“These studies are complementary. We will have the spectral information, which reveals the component wavelengths of light. And Philip Judge’s team will have the spatial resolution to tell where certain features are coming from.”

    This novel data will help scientists characterize the corona’s complex magnetic field — crucial information for understanding and eventually helping to forecast space weather events. The scientists will augment their study by analyzing their results alongside corresponding space-based observations from other instruments aboard NASA’s Solar Dynamics Observatory and the joint NASA/JAXA Hinode.

    In Madras, Oregon, a team of NASA scientists led by Nat Gopalswamy at NASA’s Goddard Space Flight Center in Greenbelt, Maryland, will point a new, specialized polarization camera at the sun’s faint outer atmosphere, the corona, taking several-second exposures at four selected wavelengths in just over two minutes. Their images will capture data on the temperature and speed of solar material in the corona. Currently these measurements can only be obtained from Earth-based observations during a total solar eclipse.

    To study the corona at times and locations outside a total eclipse, scientists use coronagraphs, which mimic eclipses by using solid disks to block the sun’s face much the way the moon’s shadow does. Typical coronagraphs use a polarizer filter in a mechanism that turns through three angles, one after the other, for each wavelength filter. The new camera is designed to eliminate this clunky, time-consuming process, by incorporating thousands of tiny polarization filters to read light polarized in different directions simultaneously. Testing this instrument is a crucial step toward improving coronagraphs and ultimately, our understanding of the corona — the very root of the solar radiation that fills up Earth’s space environment.

    4
    NASA’s Solar and Heliospheric Observatory, or SOHO, constantly observes the outer regions of the sun’s corona. During the Aug. 21, 2017, eclipse, scientists will observe the lower regions of the sun’s corona to better understand the source of solar explosions called coronal mass ejections, as well as the unexpectedly high temperatures in the corona. Image via ESA/NASA/SOHO.

    ESA/NASA SOHO

    Unexplained coronal heating

    The answer to another mystery also lies in the lower corona: It is thought to hold the secrets to a longstanding question of how the solar atmosphere reaches such unexpectedly high temperatures. The sun’s corona is much hotter than its surface, which is counterintuitive, as the sun’s energy is generated by nuclear fusion at its core. Usually temperatures go down consistently as you move away from that heat source, the same way that it gets cooler as you move away from a fire – but not so in the case of the sun’s atmosphere. Scientists suspect that detailed measurements of the way particles move in the lower corona could help them uncover the mechanism that produces this enormous heating.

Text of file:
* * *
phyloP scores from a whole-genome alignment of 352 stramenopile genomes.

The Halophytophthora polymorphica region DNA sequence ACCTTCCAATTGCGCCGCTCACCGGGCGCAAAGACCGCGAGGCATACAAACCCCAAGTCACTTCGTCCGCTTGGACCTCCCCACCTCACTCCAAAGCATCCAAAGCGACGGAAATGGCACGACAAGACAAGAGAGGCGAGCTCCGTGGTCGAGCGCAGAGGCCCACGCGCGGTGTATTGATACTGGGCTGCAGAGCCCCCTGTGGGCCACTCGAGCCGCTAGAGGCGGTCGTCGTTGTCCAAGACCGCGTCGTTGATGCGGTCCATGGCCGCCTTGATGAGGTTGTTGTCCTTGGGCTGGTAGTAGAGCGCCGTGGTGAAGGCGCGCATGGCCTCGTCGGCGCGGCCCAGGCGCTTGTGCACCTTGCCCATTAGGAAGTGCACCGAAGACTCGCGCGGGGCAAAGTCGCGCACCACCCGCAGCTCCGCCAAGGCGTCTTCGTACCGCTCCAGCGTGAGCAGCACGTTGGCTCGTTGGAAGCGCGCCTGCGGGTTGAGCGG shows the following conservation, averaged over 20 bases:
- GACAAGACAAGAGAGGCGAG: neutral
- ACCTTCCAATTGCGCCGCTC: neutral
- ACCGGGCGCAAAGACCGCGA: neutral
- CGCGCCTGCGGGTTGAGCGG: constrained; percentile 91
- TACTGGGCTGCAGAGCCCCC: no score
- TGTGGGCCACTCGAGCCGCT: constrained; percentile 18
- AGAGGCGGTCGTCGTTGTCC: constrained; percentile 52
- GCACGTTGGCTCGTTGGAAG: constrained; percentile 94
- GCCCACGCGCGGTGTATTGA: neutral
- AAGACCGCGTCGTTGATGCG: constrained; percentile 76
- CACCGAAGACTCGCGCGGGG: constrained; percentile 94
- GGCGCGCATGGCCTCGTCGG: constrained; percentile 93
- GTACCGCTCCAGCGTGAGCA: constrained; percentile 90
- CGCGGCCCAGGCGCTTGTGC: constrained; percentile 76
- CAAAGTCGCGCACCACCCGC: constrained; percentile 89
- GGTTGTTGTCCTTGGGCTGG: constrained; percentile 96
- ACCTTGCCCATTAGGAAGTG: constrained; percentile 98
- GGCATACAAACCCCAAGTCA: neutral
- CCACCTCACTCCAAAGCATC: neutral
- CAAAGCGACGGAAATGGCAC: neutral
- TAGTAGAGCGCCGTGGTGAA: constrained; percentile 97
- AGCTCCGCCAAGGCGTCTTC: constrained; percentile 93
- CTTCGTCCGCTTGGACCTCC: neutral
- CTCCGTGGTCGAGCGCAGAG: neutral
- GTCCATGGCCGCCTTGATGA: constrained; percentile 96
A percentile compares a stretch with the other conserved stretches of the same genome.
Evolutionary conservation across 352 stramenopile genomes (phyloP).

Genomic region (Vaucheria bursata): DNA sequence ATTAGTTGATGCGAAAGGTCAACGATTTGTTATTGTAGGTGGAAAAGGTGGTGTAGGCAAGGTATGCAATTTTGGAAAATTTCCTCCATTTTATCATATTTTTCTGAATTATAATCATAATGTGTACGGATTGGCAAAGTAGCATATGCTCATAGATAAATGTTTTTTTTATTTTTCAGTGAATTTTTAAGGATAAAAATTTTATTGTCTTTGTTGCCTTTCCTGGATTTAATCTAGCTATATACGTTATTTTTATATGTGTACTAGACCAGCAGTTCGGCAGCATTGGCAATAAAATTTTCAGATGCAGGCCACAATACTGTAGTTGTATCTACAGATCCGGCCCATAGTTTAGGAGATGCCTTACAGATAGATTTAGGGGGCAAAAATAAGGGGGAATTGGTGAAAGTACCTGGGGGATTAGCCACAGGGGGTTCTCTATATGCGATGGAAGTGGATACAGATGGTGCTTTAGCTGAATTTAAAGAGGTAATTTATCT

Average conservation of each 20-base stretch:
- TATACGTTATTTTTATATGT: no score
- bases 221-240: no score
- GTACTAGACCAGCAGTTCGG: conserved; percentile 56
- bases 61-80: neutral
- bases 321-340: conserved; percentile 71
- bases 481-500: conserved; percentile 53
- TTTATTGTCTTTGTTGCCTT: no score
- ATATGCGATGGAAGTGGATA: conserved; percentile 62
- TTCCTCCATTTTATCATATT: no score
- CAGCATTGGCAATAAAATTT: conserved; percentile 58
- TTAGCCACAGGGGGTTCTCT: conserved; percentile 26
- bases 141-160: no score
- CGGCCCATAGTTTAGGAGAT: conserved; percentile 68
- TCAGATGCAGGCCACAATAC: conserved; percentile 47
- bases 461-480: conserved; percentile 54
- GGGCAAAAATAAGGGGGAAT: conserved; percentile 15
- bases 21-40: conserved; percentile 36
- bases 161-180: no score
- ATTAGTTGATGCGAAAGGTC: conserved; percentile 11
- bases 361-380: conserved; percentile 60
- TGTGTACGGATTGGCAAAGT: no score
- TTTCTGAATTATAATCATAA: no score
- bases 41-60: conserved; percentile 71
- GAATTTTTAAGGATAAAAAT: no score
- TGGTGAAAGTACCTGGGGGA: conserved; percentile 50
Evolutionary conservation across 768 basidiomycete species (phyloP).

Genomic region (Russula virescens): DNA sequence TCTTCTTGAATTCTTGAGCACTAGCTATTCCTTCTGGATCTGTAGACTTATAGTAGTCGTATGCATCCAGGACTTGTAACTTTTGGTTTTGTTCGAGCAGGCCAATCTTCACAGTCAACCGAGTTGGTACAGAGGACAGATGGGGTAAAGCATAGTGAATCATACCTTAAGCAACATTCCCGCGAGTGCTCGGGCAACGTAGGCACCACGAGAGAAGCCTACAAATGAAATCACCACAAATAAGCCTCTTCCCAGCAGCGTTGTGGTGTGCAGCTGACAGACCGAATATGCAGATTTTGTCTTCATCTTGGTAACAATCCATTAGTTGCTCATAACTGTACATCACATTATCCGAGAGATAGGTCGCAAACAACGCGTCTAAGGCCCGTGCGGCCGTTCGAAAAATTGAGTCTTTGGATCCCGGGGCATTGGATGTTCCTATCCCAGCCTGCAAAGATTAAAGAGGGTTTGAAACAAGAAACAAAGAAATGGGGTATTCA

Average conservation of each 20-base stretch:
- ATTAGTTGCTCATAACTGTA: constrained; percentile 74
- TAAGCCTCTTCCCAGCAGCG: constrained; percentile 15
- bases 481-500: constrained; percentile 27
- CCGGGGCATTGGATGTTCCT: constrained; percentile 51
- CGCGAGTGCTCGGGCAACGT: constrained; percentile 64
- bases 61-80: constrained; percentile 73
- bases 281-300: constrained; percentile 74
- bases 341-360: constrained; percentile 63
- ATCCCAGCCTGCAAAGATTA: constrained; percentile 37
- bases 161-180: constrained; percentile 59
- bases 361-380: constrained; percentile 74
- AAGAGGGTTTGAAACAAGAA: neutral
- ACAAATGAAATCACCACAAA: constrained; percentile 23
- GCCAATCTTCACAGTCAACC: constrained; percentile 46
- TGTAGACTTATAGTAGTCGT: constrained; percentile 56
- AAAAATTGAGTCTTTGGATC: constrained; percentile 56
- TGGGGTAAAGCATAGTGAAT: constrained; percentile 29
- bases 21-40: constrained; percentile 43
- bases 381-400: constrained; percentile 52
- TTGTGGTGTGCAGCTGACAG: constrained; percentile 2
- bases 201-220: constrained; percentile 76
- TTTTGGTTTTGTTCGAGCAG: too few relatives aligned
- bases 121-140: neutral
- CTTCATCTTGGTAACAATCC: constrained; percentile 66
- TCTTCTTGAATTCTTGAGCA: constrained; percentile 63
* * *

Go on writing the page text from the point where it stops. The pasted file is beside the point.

Padma Yanamandra-Fisher of the Space Science Institute will lead an experiment to take images of the lower corona in polarized light. Polarized light is when all the light waves are oriented the same way, and it is produced when ordinary, unpolarized light passes through a medium – in this case, the electrons of the inner solar corona. Yanamandra-Fisher said:

    “By measuring the polarized brightness of the inner solar corona and using numerical modeling, we can extract the number of electrons along the line of sight. Essentially, we’re mapping the distribution of free electrons in the inner solar corona.”

    Mapping the inner corona in polarized light to reveal the density of elections is a critical factor in modeling coronal waves, one possible source of coronal heating. Along with unpolarized light images collected by the NASA-funded citizen science project called Citizen CATE, which will gather eclipse imagery from across the country, these polarized light measurements could help scientists address the question of the solar corona’s unusually high temperatures.

    Shadia Habbal of the University of Hawaii’s Institute for Astronomy in Honolulu will lead a team of scientists to image the sun during the total solar eclipse. The eclipse’s long path over land allows the team to image the sun from five sites across four different states, about 600 miles apart, allowing them to track short-term changes in the corona and increasing the odds of good weather.

    They will use spectrometers, which analyze the light emitted from different ionized elements in the corona. The scientists will also use unique filters to selectively image the corona in certain colors, which allows them to directly probe into the physics of the sun’s outer atmosphere.